Saturday, March 23, 2019
Shakespeare in the Sound and the Fury Essay -- Sound and the Fury Essa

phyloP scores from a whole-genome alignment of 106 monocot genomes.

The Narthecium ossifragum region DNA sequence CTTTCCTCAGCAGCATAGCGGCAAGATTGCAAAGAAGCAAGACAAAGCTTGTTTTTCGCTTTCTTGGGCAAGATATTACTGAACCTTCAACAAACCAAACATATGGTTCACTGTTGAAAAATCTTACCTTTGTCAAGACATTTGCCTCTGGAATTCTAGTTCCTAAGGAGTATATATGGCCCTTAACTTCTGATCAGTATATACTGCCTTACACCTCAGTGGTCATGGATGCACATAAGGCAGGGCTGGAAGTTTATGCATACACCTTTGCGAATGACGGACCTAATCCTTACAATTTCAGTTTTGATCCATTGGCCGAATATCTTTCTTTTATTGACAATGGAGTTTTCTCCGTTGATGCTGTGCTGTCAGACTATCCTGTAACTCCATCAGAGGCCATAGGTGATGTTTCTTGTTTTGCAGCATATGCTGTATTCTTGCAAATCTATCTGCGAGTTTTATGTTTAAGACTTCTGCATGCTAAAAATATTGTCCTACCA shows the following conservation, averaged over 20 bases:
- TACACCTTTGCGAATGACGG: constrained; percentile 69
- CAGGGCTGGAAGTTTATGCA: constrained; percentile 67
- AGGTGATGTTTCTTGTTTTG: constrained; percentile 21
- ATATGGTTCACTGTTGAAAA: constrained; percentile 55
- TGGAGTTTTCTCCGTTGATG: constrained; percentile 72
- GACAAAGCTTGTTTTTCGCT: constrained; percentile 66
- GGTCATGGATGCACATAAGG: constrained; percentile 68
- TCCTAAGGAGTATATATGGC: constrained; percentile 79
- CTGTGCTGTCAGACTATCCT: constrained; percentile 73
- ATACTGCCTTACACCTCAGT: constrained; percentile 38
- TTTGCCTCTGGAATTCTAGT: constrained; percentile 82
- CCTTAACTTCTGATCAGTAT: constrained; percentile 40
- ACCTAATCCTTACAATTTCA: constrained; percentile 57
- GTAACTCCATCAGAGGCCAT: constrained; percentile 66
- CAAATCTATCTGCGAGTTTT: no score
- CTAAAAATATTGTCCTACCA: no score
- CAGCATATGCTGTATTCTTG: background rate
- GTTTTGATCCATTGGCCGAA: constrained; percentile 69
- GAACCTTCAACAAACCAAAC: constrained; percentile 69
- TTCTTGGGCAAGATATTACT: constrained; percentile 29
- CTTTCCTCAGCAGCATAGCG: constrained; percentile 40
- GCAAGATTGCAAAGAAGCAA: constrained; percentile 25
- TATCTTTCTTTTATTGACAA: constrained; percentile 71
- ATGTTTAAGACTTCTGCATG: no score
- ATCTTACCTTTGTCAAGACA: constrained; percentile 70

Shakespeare in the Sound and the Fury The Tomorrow soliloquy in Act V, scene v of the Shakespearean tragedy Macbeth provides aboriginal theme and imagery for The Sound and the Fury. Faulkner may or may non agree with this bleak, nihilistic picture show of purport, but he does examine the characterization extensively. Tomorrow, and tomorrow, and tomorrow Creeps in this petty pace from daytime to day To the last syllable of recorded time And whole our yesterdays have lighted fools The mode to dusty death. Out, out brief candle Lifes but a walk of life shadow, a poor player, That struts and frets his hour upon the stage And then is heard no more. It is a tale Told by an idiot, full of salutary and fury, Signifying nothing (Shakespeare 177-8). The handing over suggests man is mortal while time is immortal. Time maintains its pace individually of mans actions it creeps through man-made institutions eventually leading to mans death. However, time maintains immobi lity towards man. Life spans are infinitesimal in comparison to the smallest division of time. In reality, the significance man ascribes to human existence is false life has no significance. Life is merely a brief episode of strutting and fretting, full of sound and fury, . . . signifying nothing. Every section of the Sound and the Fury relates to Macbeths speech. Each narrator presents life as full of sound and fury, represented in futile actions and dialogue. Benjy, Quentin, Jason, and Dilsey all emit constant wor... ... Faulkners views on life, a supposed contrast to Macbeths. later on hundreds of pages of examining Shakespeares passage, Faulkner concludes his work with an uplifting transcendence of nihilism. Faulkner leaves the reader with hope, the signification of meaning save to come. Works Cited Commentary. The Sound and the Fury. Olemiss Resources http//www.mcsr.olemiss.edu/egjbp/faulkner/n-sf.html Faulkner, William. The Sound and the Fury. New York Vintage Books, 1984. Harold, Brent. The Volume and Limitations of Faulkners fictitious Method. modern Literary Criticism. Vol. 11, 1975. Irwin, John T. A Speculative Reading of Faulkner Contemporary Literary Criticism, Vol. 14, 1975. Shakespeare, William. Macbeth. New York Washington Square Press, 1992.